This blog informs you of future Connect Group events, and provides a forum to share insights on other movies from an ethical and biblical perspective. I encourage respectful conversation, even if we disagree.

Friday, June 4, 2010

Righteous Kill -- losing faith, winning respect







Director: Jon Avnet, 2008. (R)

As Righteous Kill begins we see a grainy home video with a close-up of a man's face. He is saying, "I've been a cop in the NYPD for over thirty years, in that time I've killed 14 people." This is 'Turk' (Robert De Niro) and sets the scene for this sub-par B-feature.

Turk is partnered with Rooster (Al Pacino). Both are NYPD detectives. Both are approaching retirement. Both are jaded and cynical. They have spent their lives working together trying to clear the streets of low-life criminals, only to see them walk free for one reason or another. Early, when a rapist and murderer gets off, they frame him for a different crime. This marks an early turning point. They have crossed the line. Catholics, as they pray in church, Turk says to Rooster, "I've lost my faith."

Faith is something we cling to. It provides a set of values for us to live by. It connects us to our God. By faith we look beyond ourselves to someone bigger. We realize life is about more than just us. But when we see injustice flourish it is easy to lose heart and hope, as Turk did, and think that God is missing, or has left us. We lose sight and then lose faith. When we do it damages us, then destroys us. The psalmist Asaph recognized this millennia ago, as he struggled with this very thing (Psa. 73). But in the middle of his compliant he remembered that God has not promised recompense and justice in this life, but the one to come (Psa. 73:17).

With faith gone, there is nothing to anchor our soul, nothing to steer our values. We become rudderless, ready to do anything. This is Turk.

As Righteous Kill progresses, a serial killer begins to murder the sociopaths who have walked free. Where the judicial system cannot prevail, this killer will. Akin to the Charles Bronson film of the 70s, Death Wish, this is a vigilante in New York taking matters into his own hands. Leaving a poem at each murder as a calling card ("He trades in sin, distributes flesh, He picks his fruit when it is fresh, Now someone must slap his whore, His heart has stopped he breathes no more.") he is nicknamed the poetry killer.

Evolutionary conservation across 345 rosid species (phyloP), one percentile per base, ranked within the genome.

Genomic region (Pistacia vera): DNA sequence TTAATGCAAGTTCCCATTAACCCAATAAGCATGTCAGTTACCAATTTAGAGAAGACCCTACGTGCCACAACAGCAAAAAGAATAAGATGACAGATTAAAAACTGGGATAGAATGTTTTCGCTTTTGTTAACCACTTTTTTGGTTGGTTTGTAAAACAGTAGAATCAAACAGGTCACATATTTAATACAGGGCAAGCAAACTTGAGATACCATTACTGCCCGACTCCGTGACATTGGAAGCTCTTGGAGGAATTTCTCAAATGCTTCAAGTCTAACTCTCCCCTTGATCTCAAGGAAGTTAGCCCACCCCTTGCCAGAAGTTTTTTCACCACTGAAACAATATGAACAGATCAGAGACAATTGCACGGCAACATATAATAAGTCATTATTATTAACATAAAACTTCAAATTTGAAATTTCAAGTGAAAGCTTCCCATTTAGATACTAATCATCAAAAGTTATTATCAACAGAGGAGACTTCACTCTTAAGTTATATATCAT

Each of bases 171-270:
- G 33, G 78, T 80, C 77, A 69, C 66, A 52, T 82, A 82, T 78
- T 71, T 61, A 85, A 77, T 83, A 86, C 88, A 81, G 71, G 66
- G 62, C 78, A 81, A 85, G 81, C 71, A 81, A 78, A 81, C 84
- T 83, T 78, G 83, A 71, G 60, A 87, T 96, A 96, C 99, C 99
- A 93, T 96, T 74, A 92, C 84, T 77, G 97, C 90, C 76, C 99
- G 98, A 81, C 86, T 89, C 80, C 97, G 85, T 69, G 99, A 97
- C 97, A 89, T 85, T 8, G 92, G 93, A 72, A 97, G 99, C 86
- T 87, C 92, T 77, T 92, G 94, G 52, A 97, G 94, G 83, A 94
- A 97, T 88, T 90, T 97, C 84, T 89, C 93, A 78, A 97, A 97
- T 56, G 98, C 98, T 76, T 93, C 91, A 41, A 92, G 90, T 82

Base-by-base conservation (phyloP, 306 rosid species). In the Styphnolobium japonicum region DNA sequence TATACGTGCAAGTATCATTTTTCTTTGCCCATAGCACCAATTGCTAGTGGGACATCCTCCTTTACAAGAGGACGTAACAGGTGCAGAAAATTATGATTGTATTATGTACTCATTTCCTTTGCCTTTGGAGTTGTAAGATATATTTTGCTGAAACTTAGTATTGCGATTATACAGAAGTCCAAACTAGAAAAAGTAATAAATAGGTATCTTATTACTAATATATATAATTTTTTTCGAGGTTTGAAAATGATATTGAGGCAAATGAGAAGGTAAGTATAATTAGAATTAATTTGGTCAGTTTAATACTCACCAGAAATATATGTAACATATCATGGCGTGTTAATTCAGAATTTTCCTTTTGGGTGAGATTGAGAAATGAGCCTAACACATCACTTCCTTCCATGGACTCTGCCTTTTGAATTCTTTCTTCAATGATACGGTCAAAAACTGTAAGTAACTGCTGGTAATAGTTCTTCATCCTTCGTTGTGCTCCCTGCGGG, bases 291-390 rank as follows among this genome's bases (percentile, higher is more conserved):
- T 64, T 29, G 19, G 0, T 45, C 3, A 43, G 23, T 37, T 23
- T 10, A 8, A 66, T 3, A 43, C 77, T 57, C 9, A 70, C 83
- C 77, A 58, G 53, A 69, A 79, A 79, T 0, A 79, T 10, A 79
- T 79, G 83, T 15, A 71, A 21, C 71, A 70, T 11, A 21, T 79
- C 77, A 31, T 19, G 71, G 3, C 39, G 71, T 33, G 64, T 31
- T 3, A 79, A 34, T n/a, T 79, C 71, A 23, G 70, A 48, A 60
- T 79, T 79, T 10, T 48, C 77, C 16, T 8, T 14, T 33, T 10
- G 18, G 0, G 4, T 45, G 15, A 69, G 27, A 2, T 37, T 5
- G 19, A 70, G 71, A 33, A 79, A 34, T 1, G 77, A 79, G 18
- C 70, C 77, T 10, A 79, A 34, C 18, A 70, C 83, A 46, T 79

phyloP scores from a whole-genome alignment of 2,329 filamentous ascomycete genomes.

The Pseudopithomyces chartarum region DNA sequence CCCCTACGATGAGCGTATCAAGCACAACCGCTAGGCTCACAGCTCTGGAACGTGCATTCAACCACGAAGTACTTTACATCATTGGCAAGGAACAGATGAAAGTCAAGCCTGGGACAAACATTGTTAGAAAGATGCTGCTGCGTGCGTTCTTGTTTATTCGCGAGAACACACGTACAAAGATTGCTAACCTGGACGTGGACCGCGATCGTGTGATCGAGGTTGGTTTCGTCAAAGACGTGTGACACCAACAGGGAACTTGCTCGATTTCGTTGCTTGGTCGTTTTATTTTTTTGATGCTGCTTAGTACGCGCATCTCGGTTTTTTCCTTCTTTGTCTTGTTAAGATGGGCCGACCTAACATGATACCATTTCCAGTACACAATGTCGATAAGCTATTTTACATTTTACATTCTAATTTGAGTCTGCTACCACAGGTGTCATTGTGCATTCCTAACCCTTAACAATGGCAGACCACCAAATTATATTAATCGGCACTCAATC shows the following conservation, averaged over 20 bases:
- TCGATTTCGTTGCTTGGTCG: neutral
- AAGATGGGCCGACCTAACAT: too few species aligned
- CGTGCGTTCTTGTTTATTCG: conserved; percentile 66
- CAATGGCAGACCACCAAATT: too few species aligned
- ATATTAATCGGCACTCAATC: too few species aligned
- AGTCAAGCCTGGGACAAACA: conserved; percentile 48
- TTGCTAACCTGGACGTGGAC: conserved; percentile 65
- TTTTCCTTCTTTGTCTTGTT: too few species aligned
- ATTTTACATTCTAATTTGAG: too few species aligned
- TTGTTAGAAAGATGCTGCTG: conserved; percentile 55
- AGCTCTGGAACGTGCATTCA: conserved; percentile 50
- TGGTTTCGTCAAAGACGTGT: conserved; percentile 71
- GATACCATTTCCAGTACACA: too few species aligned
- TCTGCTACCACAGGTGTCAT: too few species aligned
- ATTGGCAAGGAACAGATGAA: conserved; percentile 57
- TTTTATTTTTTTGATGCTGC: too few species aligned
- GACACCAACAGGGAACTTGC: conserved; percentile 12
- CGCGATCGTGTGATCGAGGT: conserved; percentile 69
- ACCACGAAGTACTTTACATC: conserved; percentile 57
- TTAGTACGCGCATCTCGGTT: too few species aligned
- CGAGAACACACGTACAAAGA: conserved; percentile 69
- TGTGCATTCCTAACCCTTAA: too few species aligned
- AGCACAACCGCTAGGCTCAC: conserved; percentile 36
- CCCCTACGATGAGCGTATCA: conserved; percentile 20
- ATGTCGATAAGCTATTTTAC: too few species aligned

Having to see a psychiatrist for killing a gangster in the line of duty, both Turk and Rooster share insights into their psyches. When asked, "How do you feel when you've fired your weapon?" Turk responds, "Dirty Harry said there's nothing wrong with a little shooting, as long as the right people get shot." But who are the right people? And what gives Turk the right to shoot them? Who made him judge, jury and executioner?

Righteous Kill highlights the pent-up frustration that occurs when criminals defeat the judicial system and are acquitted of crimes. In these cases the cops, even the common man in the street, know the system failed and the defendant should be locked up. But if we live in a democracy like America where we can participate in government we cannot simply rebel and take the law into our own hands when we suspect a criminal has gotten off scot-free. Paul said that God has put our governing authorities over us and we must submit to them (Rom. 13:1). We must trust the system, even if it occasionally fails, else we risk bringing on anarchy.

Suspecting a cop, the team of Rooster and Turk are paired with Perez (John Leguizamo) and Riley (Donnie Wahlberg). Tensions run high as Turk is sleeping with Karen Corelli (Carla Gugino), another NYPD homicide detective who used to be Perez' girlfriend. Brian Dennehy rounds out the cast as Lt. Hingis.

With this cast of actors, especially Pacino and De Niro, we expect something better. What they deliver here is a predictable, almost boring cop "thriller". These two veteran actors are simply going through the motions. They have appeared together three times now. They first time was in The Godfather Part 2 (1974), where De Niro won an Oscar. There they both played gangsters, but had no scenes together. In 1995 they were on opposite sides in Heat, with Pacino a cop and De Niro a criminal, and had just one scene together. We had to wait 13 years for them to finally have extended screen time with each other, here as two policemen, and the wait was simply not worth it.

If the focus of the film is on the righteous killings committed by a cop, the core value of the movie is respect. Turk verbalizes this: "You don't become a cop because you want to serve and protect. You join the force because they let you carry a gun and a badge. You do it because you get respect." He adds, "Most people respect the badge. Everyone respects the gun."

Women want love; men want respect (Eph. 5:22-33). But how do we get this? Do we get it by displaying a gun, like Turk believes? No, that is the way of force. That is a false respect. It is a respect of the gun, not the man. Remove the gun and you lose the respect. Respect in reality must be earned, not bought. It comes from character and integrity demonstrated in how we live, how we treat others. There is no shortcut to real respect, not even through fielding a firearm.

Turk wants respect. And he gets it, through his weapon. But De Niro and Pacino lose some of our respect through this mediocre addition to their resume. For academy Award winners once the highlight of Hollywood, they are sinking low.

Copyright ©2010, Martin Baggs

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